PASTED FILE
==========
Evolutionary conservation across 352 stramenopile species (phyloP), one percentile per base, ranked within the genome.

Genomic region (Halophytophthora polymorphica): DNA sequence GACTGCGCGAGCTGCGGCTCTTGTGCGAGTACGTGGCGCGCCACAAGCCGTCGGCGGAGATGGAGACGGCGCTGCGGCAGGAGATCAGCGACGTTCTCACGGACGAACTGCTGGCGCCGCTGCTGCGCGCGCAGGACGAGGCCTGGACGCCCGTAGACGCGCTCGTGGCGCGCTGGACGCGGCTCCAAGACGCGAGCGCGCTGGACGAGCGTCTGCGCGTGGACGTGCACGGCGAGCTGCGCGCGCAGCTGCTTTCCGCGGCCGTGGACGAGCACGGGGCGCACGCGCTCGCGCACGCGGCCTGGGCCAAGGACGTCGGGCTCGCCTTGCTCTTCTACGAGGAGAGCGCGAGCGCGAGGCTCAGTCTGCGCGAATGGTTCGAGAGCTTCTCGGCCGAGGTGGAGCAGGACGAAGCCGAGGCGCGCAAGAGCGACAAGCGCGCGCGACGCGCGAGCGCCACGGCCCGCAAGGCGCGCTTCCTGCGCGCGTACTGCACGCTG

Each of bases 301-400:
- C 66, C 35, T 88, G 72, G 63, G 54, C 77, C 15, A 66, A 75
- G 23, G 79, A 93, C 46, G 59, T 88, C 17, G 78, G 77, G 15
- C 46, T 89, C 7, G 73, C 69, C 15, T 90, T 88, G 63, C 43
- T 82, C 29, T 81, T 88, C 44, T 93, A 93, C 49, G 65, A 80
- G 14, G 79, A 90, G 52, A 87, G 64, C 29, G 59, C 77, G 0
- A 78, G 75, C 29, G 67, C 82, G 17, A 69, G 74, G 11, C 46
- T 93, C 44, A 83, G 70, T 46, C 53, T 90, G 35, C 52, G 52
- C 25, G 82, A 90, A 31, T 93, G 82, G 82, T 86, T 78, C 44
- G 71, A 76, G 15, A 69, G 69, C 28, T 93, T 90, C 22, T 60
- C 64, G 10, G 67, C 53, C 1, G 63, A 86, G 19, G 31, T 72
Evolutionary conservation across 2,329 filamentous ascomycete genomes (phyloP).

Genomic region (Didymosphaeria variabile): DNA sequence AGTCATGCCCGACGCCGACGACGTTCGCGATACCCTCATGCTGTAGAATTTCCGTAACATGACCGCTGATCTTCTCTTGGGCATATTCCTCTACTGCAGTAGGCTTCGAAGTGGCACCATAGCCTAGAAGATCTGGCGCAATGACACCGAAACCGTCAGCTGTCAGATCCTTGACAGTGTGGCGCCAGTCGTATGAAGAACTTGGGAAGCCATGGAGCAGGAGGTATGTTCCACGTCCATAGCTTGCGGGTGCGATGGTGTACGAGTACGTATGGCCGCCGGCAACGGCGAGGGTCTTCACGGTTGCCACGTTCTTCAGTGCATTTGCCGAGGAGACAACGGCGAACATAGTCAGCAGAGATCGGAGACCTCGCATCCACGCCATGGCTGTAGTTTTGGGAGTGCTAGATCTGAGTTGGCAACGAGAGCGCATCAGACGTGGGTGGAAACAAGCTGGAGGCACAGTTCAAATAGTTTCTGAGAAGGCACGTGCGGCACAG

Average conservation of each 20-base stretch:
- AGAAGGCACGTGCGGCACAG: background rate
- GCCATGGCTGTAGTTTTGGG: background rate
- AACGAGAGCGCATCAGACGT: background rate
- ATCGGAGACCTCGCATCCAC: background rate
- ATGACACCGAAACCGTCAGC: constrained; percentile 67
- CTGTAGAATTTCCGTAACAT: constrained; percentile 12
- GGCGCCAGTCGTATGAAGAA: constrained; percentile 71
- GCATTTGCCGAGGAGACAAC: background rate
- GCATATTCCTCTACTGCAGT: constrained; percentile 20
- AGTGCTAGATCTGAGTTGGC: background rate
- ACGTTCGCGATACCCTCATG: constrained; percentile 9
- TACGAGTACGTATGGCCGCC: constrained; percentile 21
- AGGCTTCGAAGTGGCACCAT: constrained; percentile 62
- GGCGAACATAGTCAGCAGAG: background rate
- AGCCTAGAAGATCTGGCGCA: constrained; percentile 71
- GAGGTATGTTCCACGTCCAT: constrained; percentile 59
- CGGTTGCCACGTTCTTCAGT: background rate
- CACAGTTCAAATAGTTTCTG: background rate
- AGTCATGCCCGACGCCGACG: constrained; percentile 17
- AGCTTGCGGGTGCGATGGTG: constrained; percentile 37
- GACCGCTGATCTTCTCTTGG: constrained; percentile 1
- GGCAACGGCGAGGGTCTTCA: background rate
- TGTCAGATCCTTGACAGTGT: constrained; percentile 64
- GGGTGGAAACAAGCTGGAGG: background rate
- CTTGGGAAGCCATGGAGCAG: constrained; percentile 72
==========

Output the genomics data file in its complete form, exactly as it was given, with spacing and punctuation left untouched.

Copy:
Evolutionary conservation across 352 stramenopile species (phyloP), one percentile per base, ranked within the genome.

Genomic region (Halophytophthora polymorphica): DNA sequence GACTGCGCGAGCTGCGGCTCTTGTGCGAGTACGTGGCGCGCCACAAGCCGTCGGCGGAGATGGAGACGGCGCTGCGGCAGGAGATCAGCGACGTTCTCACGGACGAACTGCTGGCGCCGCTGCTGCGCGCGCAGGACGAGGCCTGGACGCCCGTAGACGCGCTCGTGGCGCGCTGGACGCGGCTCCAAGACGCGAGCGCGCTGGACGAGCGTCTGCGCGTGGACGTGCACGGCGAGCTGCGCGCGCAGCTGCTTTCCGCGGCCGTGGACGAGCACGGGGCGCACGCGCTCGCGCACGCGGCCTGGGCCAAGGACGTCGGGCTCGCCTTGCTCTTCTACGAGGAGAGCGCGAGCGCGAGGCTCAGTCTGCGCGAATGGTTCGAGAGCTTCTCGGCCGAGGTGGAGCAGGACGAAGCCGAGGCGCGCAAGAGCGACAAGCGCGCGCGACGCGCGAGCGCCACGGCCCGCAAGGCGCGCTTCCTGCGCGCGTACTGCACGCTG

Each of bases 301-400:
- C 66, C 35, T 88, G 72, G 63, G 54, C 77, C 15, A 66, A 75
- G 23, G 79, A 93, C 46, G 59, T 88, C 17, G 78, G 77, G 15
- C 46, T 89, C 7, G 73, C 69, C 15, T 90, T 88, G 63, C 43
- T 82, C 29, T 81, T 88, C 44, T 93, A 93, C 49, G 65, A 80
- G 14, G 79, A 90, G 52, A 87, G 64, C 29, G 59, C 77, G 0
- A 78, G 75, C 29, G 67, C 82, G 17, A 69, G 74, G 11, C 46
- T 93, C 44, A 83, G 70, T 46, C 53, T 90, G 35, C 52, G 52
- C 25, G 82, A 90, A 31, T 93, G 82, G 82, T 86, T 78, C 44
- G 71, A 76, G 15, A 69, G 69, C 28, T 93, T 90, C 22, T 60
- C 64, G 10, G 67, C 53, C 1, G 63, A 86, G 19, G 31, T 72
Evolutionary conservation across 2,329 filamentous ascomycete genomes (phyloP).

Genomic region (Didymosphaeria variabile): DNA sequence AGTCATGCCCGACGCCGACGACGTTCGCGATACCCTCATGCTGTAGAATTTCCGTAACATGACCGCTGATCTTCTCTTGGGCATATTCCTCTACTGCAGTAGGCTTCGAAGTGGCACCATAGCCTAGAAGATCTGGCGCAATGACACCGAAACCGTCAGCTGTCAGATCCTTGACAGTGTGGCGCCAGTCGTATGAAGAACTTGGGAAGCCATGGAGCAGGAGGTATGTTCCACGTCCATAGCTTGCGGGTGCGATGGTGTACGAGTACGTATGGCCGCCGGCAACGGCGAGGGTCTTCACGGTTGCCACGTTCTTCAGTGCATTTGCCGAGGAGACAACGGCGAACATAGTCAGCAGAGATCGGAGACCTCGCATCCACGCCATGGCTGTAGTTTTGGGAGTGCTAGATCTGAGTTGGCAACGAGAGCGCATCAGACGTGGGTGGAAACAAGCTGGAGGCACAGTTCAAATAGTTTCTGAGAAGGCACGTGCGGCACAG

Average conservation of each 20-base stretch:
- AGAAGGCACGTGCGGCACAG: background rate
- GCCATGGCTGTAGTTTTGGG: background rate
- AACGAGAGCGCATCAGACGT: background rate
- ATCGGAGACCTCGCATCCAC: background rate
- ATGACACCGAAACCGTCAGC: constrained; percentile 67
- CTGTAGAATTTCCGTAACAT: constrained; percentile 12
- GGCGCCAGTCGTATGAAGAA: constrained; percentile 71
- GCATTTGCCGAGGAGACAAC: background rate
- GCATATTCCTCTACTGCAGT: constrained; percentile 20
- AGTGCTAGATCTGAGTTGGC: background rate
- ACGTTCGCGATACCCTCATG: constrained; percentile 9
- TACGAGTACGTATGGCCGCC: constrained; percentile 21
- AGGCTTCGAAGTGGCACCAT: constrained; percentile 62
- GGCGAACATAGTCAGCAGAG: background rate
- AGCCTAGAAGATCTGGCGCA: constrained; percentile 71
- GAGGTATGTTCCACGTCCAT: constrained; percentile 59
- CGGTTGCCACGTTCTTCAGT: background rate
- CACAGTTCAAATAGTTTCTG: background rate
- AGTCATGCCCGACGCCGACG: constrained; percentile 17
- AGCTTGCGGGTGCGATGGTG: constrained; percentile 37
- GACCGCTGATCTTCTCTTGG: constrained; percentile 1
- GGCAACGGCGAGGGTCTTCA: background rate
- TGTCAGATCCTTGACAGTGT: constrained; percentile 64
- GGGTGGAAACAAGCTGGAGG: background rate
- CTTGGGAAGCCATGGAGCAG: constrained; percentile 72